Figure 3. The gene ontology profile of the mimic mRNA targets of the differentially expressed circRNAs in wheat seedlings leaves. The bar charts represent the functional annotations of most relevant (A) biological processes, (B) molecular functions, and (C) cellular components until the second level of complexity.
The function of the predicted target mRNAs of circRNAs were further analyzed by KEGG pathway annotation method and 183 pathways were obtained. Among the obtained KEGG pathways, some of them are associated with the drought stress resistance in wheat or other higher plants. For example, as shown in Figure 4, the photosynthesis pathway related proteins included the photosystem II 13 kDa protein (Psb28), the photosystem I subunit II (PsbD), the photosystem I subunit X (PsbK), cytochrome b6f complex iron-sulfur subunit (PetC), and ferredoxin-NADP+ reductase (PetH). The photosynthesis–antenna proteins included the light-harvesting complex II chlorophyll a/b binding protein 1 (LHCB1). Interestingly, four predicted target mRNAs were involved in the plant hormone signal transduction pathway, including the auxin biosynthesis and transport associated auxin influx carrier (Aux1) and auxin response factor (ARF), the brassinosteroid biosynthesis associated BR-signaling kinase (BSK), as well as the salicylic acid signaling transcription factor TGA. Besides, the predicted target mRNAs of differentially expressed circRNAs also included the oxidative phosphorylation related NADPH dehydrogenase [NADP(+)], the arginine and proline metabolism related amidase and polyamine oxidase (PAO), the histidine accumulation related rRNA N-glycosidase, the porphyrin and chlorophyll metabolism related 1-naphthol glucuronyltransferase (NgtA), and arginine biosynthesis related amino-acid N-acetyltransferase (ArgA), etc.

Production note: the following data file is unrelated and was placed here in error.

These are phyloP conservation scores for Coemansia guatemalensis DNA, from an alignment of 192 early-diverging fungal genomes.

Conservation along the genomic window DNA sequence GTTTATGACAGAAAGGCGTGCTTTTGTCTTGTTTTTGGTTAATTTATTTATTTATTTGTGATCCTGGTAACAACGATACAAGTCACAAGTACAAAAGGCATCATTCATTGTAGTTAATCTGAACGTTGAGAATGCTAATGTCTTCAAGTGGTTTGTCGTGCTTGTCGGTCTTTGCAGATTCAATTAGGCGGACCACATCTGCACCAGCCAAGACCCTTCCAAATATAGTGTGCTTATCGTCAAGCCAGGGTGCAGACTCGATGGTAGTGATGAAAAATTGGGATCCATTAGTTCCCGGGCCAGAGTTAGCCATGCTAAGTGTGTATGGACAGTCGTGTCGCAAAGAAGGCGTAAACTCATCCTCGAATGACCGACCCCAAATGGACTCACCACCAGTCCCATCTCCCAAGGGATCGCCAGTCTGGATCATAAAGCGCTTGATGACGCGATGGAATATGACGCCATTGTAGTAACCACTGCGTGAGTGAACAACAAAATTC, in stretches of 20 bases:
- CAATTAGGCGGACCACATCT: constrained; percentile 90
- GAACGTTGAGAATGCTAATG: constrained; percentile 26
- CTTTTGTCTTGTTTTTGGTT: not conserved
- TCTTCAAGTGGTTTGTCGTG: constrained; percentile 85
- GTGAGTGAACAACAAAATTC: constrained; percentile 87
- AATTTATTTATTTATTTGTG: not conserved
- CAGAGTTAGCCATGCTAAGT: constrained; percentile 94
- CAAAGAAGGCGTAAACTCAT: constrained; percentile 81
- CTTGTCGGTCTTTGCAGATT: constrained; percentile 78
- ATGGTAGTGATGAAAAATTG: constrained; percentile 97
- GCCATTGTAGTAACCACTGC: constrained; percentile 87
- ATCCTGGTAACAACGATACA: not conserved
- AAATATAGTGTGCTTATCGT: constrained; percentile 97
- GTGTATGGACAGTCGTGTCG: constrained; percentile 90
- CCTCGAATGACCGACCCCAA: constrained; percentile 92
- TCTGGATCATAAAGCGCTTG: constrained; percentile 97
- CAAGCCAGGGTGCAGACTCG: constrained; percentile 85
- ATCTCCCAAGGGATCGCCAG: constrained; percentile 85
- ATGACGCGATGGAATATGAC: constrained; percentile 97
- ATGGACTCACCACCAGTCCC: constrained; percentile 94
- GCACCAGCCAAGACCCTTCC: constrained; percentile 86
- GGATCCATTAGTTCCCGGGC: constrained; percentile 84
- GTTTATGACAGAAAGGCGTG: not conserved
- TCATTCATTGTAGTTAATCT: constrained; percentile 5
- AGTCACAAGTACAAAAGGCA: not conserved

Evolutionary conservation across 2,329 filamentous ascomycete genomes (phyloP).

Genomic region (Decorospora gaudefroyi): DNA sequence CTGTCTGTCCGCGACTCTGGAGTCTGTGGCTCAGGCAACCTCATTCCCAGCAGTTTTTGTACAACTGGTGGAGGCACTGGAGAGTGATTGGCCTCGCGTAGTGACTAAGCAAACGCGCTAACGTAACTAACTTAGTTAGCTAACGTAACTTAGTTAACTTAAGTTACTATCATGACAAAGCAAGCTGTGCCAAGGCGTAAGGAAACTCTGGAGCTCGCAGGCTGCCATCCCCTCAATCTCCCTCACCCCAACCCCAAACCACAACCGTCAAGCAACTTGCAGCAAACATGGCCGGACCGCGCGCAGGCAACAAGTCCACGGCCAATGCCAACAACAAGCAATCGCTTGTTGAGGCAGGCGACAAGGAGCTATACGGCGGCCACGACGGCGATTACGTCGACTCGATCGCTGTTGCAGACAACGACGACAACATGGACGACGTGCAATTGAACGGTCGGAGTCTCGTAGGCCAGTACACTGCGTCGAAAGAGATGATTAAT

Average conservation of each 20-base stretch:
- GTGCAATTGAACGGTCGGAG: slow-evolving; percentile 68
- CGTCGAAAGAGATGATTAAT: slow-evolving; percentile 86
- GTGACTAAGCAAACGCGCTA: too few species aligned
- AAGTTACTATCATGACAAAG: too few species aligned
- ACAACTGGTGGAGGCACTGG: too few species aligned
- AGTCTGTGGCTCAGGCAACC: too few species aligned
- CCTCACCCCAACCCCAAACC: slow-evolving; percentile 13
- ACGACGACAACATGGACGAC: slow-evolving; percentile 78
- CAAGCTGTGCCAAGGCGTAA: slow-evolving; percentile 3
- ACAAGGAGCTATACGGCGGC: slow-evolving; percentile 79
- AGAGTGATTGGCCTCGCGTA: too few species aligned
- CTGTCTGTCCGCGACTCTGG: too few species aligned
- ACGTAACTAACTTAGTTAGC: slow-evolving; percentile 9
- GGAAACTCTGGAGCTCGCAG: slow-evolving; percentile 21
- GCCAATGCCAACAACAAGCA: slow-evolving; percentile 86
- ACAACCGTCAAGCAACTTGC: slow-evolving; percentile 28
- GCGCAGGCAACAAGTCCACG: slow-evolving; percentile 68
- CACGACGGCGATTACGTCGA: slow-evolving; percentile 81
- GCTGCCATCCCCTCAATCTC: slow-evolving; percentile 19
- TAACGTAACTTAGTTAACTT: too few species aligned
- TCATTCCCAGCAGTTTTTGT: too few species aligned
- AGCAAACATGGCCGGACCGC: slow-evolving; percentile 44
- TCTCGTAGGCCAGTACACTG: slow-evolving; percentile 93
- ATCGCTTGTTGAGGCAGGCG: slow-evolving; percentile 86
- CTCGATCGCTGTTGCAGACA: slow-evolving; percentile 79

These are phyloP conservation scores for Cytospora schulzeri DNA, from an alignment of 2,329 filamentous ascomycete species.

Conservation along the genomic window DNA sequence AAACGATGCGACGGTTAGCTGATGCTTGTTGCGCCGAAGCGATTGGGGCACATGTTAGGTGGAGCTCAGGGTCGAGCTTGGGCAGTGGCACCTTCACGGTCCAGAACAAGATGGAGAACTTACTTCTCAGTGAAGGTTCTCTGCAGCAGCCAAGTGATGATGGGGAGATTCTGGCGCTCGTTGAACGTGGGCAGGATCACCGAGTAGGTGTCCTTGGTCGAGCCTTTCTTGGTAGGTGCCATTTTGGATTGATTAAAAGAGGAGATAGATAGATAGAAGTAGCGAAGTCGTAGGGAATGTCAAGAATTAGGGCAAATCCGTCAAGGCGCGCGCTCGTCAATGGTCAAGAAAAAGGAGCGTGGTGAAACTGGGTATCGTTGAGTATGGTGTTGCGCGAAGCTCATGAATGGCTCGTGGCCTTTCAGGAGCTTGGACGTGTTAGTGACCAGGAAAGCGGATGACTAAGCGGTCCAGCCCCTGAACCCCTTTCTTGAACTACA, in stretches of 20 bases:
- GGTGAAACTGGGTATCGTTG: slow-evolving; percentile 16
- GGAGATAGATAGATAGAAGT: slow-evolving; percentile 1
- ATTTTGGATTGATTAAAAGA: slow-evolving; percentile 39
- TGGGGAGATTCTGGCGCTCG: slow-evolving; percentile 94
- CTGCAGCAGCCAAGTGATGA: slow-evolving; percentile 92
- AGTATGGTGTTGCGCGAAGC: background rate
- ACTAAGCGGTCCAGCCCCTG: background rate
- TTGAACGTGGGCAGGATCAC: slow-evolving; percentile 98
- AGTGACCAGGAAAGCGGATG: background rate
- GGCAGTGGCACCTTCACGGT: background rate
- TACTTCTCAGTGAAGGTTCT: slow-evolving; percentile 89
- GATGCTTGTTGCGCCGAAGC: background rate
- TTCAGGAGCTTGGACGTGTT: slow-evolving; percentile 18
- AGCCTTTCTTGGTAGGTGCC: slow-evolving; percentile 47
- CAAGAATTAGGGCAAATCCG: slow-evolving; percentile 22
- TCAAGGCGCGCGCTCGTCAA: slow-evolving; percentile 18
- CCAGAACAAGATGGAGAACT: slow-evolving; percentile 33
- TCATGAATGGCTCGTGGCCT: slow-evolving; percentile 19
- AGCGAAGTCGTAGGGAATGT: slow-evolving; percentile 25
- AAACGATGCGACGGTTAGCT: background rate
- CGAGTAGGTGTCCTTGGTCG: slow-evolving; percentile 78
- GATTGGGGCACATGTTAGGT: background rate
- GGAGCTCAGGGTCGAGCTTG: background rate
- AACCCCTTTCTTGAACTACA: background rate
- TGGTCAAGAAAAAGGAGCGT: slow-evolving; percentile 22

Figure 4. Possible regulatory mechanism involving differentially expressed circRNAs and their target genes in wheat leaves under dehydration stress. Psb28, photosystem II 13 kDa protein; PsbD, the photosystem I subunit II; PsbK, the photosystem I subunit X; PetC, cytochrome b6f complex iron-sulfur subunit; PetH, ferredoxin-NADP+ reductase; the light-harvesting complex II chlorophyll a/b binding protein 1 (LHCB1); Aux1, auxin influx carrier; ARF, auxin response factor; BSK, brassinosteroid signaling kinase; TGA, salicylic acid signaling transcription factor; NADP(+), NADPH dehydrogenase; PAO, polyamine oxidase; NgtA, 1-naphthol glucuronyltransferase; ArgA, amino-acid N-acetyltransferase.